Fisher Investments Editorial Staff
Into Perspective

Black Monday After a Quarter Century

By, 10/19/2012

A photocopy of my computer monitor from October 19, 1987. Source: Author.

Black Monday, October 19, 1987, conjures one thought for the average investor: market crash. For me, it means much more: an unforgettable and indescribable fright, fear of the unknown and a timely and valuable life lesson. At the time, I was a 35 year-old father of two and a Specialist on the now-defunct Pacific Stock Exchange, responsible for maintaining fair and orderly markets in over 50 individual securities, all also traded on the NYSE. (Please note: This function is entirely different from working with individual investors or as a Registered Investment Adviser.)

Broad markets had done quite well in 1987 through August, when the S&P 500 peaked late in the month. From there, a more gradual decline (relative to what would follow in October) ensued—though quietly enough it didn’t get much attention then in the press and is largely forgotten today. Instead, what’s replaced the broader understanding of a bear market that began in August and ended in December 1987, is a focus on the events of one particularly negative day.

The market opened on Monday, October 19 with extreme sell-side imbalances. The influx was across the board. With few buy orders to offset the large number of sellers, it became apparent opening indications would need to be much lower to attract potential buyers.

Markets were instantly volatile, with any rebound attempts quickly quashed in another wave of selling. Actual news was replaced by unsubstantiated rumors, their seriousness increasing each time: the Chicago Mercantile Exchange (CME) may halt trading; the NYSE may halt trading; the SEC may halt trading; banks are refusing to extend credit to Wall Street; FOREX transactions are being rejected. With each story, the pace of incoming sell orders mounted.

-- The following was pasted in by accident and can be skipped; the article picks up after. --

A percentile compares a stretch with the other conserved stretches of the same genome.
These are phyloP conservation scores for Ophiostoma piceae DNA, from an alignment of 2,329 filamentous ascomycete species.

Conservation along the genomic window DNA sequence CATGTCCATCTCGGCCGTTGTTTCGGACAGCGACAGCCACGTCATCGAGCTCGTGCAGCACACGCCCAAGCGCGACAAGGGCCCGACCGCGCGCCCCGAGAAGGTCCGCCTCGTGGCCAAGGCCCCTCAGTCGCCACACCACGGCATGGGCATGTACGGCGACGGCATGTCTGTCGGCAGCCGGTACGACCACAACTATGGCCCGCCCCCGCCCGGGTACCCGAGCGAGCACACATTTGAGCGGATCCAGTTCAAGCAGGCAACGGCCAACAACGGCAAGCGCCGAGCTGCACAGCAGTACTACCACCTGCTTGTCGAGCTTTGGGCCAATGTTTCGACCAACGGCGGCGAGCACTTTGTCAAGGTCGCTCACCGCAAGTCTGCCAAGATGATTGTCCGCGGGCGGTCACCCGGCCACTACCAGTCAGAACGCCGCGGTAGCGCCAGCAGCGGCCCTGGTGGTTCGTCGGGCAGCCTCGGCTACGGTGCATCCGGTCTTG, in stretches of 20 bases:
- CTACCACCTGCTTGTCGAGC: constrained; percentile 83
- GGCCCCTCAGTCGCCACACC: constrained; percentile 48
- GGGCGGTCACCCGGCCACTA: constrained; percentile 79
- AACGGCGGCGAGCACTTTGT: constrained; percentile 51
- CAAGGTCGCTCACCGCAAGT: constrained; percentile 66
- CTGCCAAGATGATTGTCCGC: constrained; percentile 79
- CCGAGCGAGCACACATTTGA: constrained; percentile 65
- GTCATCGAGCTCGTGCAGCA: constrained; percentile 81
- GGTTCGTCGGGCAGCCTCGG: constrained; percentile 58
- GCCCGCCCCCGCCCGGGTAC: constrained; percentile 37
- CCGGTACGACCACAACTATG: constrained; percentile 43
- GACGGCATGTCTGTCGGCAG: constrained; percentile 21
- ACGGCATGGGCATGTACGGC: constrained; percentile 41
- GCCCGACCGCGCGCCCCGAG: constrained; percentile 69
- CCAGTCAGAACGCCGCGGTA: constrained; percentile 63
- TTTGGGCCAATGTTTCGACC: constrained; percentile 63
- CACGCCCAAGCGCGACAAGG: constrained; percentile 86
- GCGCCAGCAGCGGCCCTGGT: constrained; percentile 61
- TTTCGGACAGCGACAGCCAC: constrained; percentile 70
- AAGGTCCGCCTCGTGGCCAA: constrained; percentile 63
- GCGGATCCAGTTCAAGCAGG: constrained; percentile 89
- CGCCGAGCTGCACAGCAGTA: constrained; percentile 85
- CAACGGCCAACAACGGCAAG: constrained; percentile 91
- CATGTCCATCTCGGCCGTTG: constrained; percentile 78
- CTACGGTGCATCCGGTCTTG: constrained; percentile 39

Confusion turned to pandemonium. I only had to time to react, not strategize or think. All I was confident of was the major American companies I knew so intimately were declining in value by 25%-40%. But was that based on fundamentals, or was it purely sentiment? Pandemonium morphed into dread.

The final hour of trading on Black Monday saw a cascade of sell orders, most generated through program trading and portfolio insurance-related sell programs. Bid/ask quotes, normally around 12.5 cents apart, spread to a dollar or more, as specialists were forced to be the only buyer, and their available capital was rapidly depleting.

The closing bell brought no relief. I sat in stunned disbelief, unaware of the damage done, unaware I hadn’t visited the restroom for six hours, unaware of how much stock I had accumulated and totally clueless as to how much money I had made or lost. The trading floor quieted from a screaming cacophony of frenzied traders and ringing phones to an eerie silence.

Calculating the day’s results was not pleasant. Losses in Gannet alone were large. United Technologies losses were a bit less. Warner Lambert actually had a small profit. But Exxon, my most traded stock, showed unimaginable losses. And the vast majority of the other 46 securities I traded had losses.

I typically left the Exchange soon after the closing bell, around 1:30 PM on the West Coast, which allowed me to get home to my sons. That day, I did not leave until almost 5 PM. Stepping from the mausoleum-like aura of the floor, buried a foot deep in discarded trade tickets, into the San Francisco autumn day’s soft sunshine and warmth felt surreal. People were driving cars, walking around and talking on corners—all seemed normal. “What was wrong with them?” I thought. “Don’t they know the American financial system just crumbled? Don’t they care?”

As I rode the subway home, a thought struck me: How do I tell my wife? How do I look at my sons, whose future I just lost? How do I walk into a home I will soon be evicted from? Utter despair hit me like a boot to the gut. Everything seemed to drop out from under me, and I was alone in a crowded commuter train, bound for a car I would have to sell, a town I would have to leave, a home I had likely lost and a family I had let down.

Feeling faint, my head spinning, but knowing I had to face my family, I walked into the kitchen. There, my wife quickly pecked me on the cheek and said, “You’re late … I’m late … Watch the boys … Dinner is on the stove…” and was out the door. Apparently, she didn’t know I had just ruined her life.